The cellular mechanism for water detection in the mammalian taste system

Abstract

Initiation of drinking behavior relies on both internal state and peripheral water detection. While central neural circuits regulating thirst have been well studied, it is still unclear how mammals recognize external water. Here we show that acid-sensing taste receptor cells (TRCs) that were previously suggested as the sour taste sensors also mediate taste responses to water. Genetic silencing of these TRCs abolished water-evoked responses in taste nerves. Optogenetic self-stimulation of acid-sensing TRCs in thirsty animals induced robust drinking responses toward light even without water. This behavior was only observed when animals were water-deprived but not under food- or salt-depleted conditions, indicating that the hedonic value of water-evoked responses is highly internal-state dependent. Conversely, thirsty animals lacking functional acid-sensing TRCs showed compromised discrimination between water and nonaqueous fluids. Taken together, this study revealed a function of mammalian acid-sensing TRCs that provide a cue for external water.

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Figure 1: Water responses in the mammalian taste system.
Figure 2: Water activates the acid-sensing taste pathway.
Figure 3: Carbonic anhydrases mediate taste responses to water.
Figure 4: Stimulation of acid-sensing TRCs drives drinking responses.
Figure 5: Genetic ablation of ChR2-positive geniculate neurons by diphtheria toxin.
Figure 6: Water-induced taste signals provide a cue for fluid discrimination.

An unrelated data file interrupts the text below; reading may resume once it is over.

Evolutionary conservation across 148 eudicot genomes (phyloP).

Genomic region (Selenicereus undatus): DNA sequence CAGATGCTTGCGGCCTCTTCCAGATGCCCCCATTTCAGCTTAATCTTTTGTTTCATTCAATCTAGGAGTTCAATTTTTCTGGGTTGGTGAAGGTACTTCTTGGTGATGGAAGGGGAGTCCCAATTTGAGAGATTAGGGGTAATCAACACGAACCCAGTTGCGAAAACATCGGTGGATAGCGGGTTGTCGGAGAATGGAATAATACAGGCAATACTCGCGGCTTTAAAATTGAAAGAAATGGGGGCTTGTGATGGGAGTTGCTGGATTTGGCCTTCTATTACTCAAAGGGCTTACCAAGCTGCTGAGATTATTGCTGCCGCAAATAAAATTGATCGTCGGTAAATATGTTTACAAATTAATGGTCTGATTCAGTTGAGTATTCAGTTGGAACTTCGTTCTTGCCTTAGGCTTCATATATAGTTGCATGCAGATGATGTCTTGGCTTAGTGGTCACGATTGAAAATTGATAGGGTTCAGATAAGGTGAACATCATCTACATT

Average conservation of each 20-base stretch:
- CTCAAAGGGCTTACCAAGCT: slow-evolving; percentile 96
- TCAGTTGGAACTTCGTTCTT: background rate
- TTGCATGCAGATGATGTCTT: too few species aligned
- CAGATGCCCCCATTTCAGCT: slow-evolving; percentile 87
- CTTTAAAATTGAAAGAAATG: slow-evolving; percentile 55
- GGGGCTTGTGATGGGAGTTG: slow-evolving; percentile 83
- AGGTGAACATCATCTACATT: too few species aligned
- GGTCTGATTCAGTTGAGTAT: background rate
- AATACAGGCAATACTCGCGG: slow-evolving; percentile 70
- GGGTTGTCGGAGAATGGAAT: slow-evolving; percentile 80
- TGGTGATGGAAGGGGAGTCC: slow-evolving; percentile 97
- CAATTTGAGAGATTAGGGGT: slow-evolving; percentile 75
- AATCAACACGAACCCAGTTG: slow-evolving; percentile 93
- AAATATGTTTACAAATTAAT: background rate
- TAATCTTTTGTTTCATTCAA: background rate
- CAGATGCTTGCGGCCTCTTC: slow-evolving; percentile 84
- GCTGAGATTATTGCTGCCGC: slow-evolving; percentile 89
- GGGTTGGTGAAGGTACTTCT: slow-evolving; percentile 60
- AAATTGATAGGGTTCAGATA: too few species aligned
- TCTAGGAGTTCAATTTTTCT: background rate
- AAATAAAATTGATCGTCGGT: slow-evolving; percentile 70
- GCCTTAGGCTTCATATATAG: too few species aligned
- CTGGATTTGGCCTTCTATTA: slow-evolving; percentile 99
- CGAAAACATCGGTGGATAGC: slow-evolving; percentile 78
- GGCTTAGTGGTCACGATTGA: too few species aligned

Figure 7: The acid-sensing taste pathway is not essential for sour aversion.

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Acknowledgements

We thank B. Ho for help with mouse husbandry. We also thank K. Scott, M. Meister and D.J. Anderson for helpful suggestions. We thank C.S. Zuker (Columbia) and N. Ryba (NIDCR) for generously sharing Pkd2l1-Cre and TRPM5 knockout transgenic animals, H. Matsunami (Duke) for PKD2L1 antibody, S. Lee for technical support and members of the Oka laboratory for comments. This work was supported by Startup funds from the President and Provost of California Institute of Technology and the Biology and Biological Engineering Division of California Institute of Technology. Y.O. is also supported by the Searle Scholars Program, the Mallinckrodt Foundation, the Okawa Foundation, the McKnight Foundation and the Klingenstein-Simons Foundation. Support was provided by DFG WE 2344/9-1 to G.W. Y.O. have disclosed these methods and findings to the Caltech Office of Technology Transfer.

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D.Z. and Y.O. conceived the research program. D.Z. and Y.O. designed and carried out the experiments and analyzed data. G.W. maintained and provided CA4 knockout animals. D.Z. analyzed data and, together with Y.O., wrote the paper. Y.O. supervised the entire work.